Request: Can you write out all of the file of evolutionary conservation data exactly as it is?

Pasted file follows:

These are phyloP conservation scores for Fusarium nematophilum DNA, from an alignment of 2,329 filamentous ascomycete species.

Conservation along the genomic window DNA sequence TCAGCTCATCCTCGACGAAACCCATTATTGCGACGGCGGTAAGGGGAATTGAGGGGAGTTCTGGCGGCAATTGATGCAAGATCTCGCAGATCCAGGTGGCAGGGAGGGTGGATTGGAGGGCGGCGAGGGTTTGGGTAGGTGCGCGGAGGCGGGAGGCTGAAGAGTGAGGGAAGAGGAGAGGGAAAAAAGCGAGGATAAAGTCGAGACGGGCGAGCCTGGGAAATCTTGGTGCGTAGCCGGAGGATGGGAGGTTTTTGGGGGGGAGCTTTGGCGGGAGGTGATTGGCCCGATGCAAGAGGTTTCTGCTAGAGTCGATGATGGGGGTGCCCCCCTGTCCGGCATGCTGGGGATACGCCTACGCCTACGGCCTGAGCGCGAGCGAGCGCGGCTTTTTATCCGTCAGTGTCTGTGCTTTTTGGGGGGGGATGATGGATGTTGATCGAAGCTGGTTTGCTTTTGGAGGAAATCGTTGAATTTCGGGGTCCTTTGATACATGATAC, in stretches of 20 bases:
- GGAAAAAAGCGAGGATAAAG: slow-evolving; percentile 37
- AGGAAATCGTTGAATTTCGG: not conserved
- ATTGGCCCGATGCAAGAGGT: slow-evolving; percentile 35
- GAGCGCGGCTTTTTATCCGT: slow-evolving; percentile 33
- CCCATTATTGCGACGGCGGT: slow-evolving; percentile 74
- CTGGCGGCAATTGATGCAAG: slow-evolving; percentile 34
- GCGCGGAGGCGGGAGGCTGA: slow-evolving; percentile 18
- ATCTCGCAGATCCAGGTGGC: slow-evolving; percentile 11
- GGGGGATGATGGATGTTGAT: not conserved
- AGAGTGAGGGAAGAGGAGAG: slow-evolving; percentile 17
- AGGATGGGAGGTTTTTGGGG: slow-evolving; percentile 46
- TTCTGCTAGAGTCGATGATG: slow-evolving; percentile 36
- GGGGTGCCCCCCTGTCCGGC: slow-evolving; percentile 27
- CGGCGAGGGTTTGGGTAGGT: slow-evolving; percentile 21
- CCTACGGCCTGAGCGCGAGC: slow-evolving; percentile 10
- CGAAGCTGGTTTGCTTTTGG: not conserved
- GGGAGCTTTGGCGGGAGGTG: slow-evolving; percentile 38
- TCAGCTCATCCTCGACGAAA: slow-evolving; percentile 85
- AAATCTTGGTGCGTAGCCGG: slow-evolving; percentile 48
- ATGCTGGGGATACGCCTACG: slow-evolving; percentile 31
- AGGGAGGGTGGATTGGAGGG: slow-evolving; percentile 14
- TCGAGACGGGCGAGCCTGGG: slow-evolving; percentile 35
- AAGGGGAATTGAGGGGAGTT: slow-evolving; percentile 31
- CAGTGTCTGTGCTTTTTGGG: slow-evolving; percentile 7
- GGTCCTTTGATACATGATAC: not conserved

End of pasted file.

These are phyloP conservation scores for Fusarium nematophilum DNA, from an alignment of 2,329 filamentous ascomycete species.

Conservation along the genomic window DNA sequence TCAGCTCATCCTCGACGAAACCCATTATTGCGACGGCGGTAAGGGGAATTGAGGGGAGTTCTGGCGGCAATTGATGCAAGATCTCGCAGATCCAGGTGGCAGGGAGGGTGGATTGGAGGGCGGCGAGGGTTTGGGTAGGTGCGCGGAGGCGGGAGGCTGAAGAGTGAGGGAAGAGGAGAGGGAAAAAAGCGAGGATAAAGTCGAGACGGGCGAGCCTGGGAAATCTTGGTGCGTAGCCGGAGGATGGGAGGTTTTTGGGGGGGAGCTTTGGCGGGAGGTGATTGGCCCGATGCAAGAGGTTTCTGCTAGAGTCGATGATGGGGGTGCCCCCCTGTCCGGCATGCTGGGGATACGCCTACGCCTACGGCCTGAGCGCGAGCGAGCGCGGCTTTTTATCCGTCAGTGTCTGTGCTTTTTGGGGGGGGATGATGGATGTTGATCGAAGCTGGTTTGCTTTTGGAGGAAATCGTTGAATTTCGGGGTCCTTTGATACATGATAC, in stretches of 20 bases:
- GGAAAAAAGCGAGGATAAAG: slow-evolving; percentile 37
- AGGAAATCGTTGAATTTCGG: not conserved
- ATTGGCCCGATGCAAGAGGT: slow-evolving; percentile 35
- GAGCGCGGCTTTTTATCCGT: slow-evolving; percentile 33
- CCCATTATTGCGACGGCGGT: slow-evolving; percentile 74
- CTGGCGGCAATTGATGCAAG: slow-evolving; percentile 34
- GCGCGGAGGCGGGAGGCTGA: slow-evolving; percentile 18
- ATCTCGCAGATCCAGGTGGC: slow-evolving; percentile 11
- GGGGGATGATGGATGTTGAT: not conserved
- AGAGTGAGGGAAGAGGAGAG: slow-evolving; percentile 17
- AGGATGGGAGGTTTTTGGGG: slow-evolving; percentile 46
- TTCTGCTAGAGTCGATGATG: slow-evolving; percentile 36
- GGGGTGCCCCCCTGTCCGGC: slow-evolving; percentile 27
- CGGCGAGGGTTTGGGTAGGT: slow-evolving; percentile 21
- CCTACGGCCTGAGCGCGAGC: slow-evolving; percentile 10
- CGAAGCTGGTTTGCTTTTGG: not conserved
- GGGAGCTTTGGCGGGAGGTG: slow-evolving; percentile 38
- TCAGCTCATCCTCGACGAAA: slow-evolving; percentile 85
- AAATCTTGGTGCGTAGCCGG: slow-evolving; percentile 48
- ATGCTGGGGATACGCCTACG: slow-evolving; percentile 31
- AGGGAGGGTGGATTGGAGGG: slow-evolving; percentile 14
- TCGAGACGGGCGAGCCTGGG: slow-evolving; percentile 35
- AAGGGGAATTGAGGGGAGTT: slow-evolving; percentile 31
- CAGTGTCTGTGCTTTTTGGG: slow-evolving; percentile 7
- GGTCCTTTGATACATGATAC: not conserved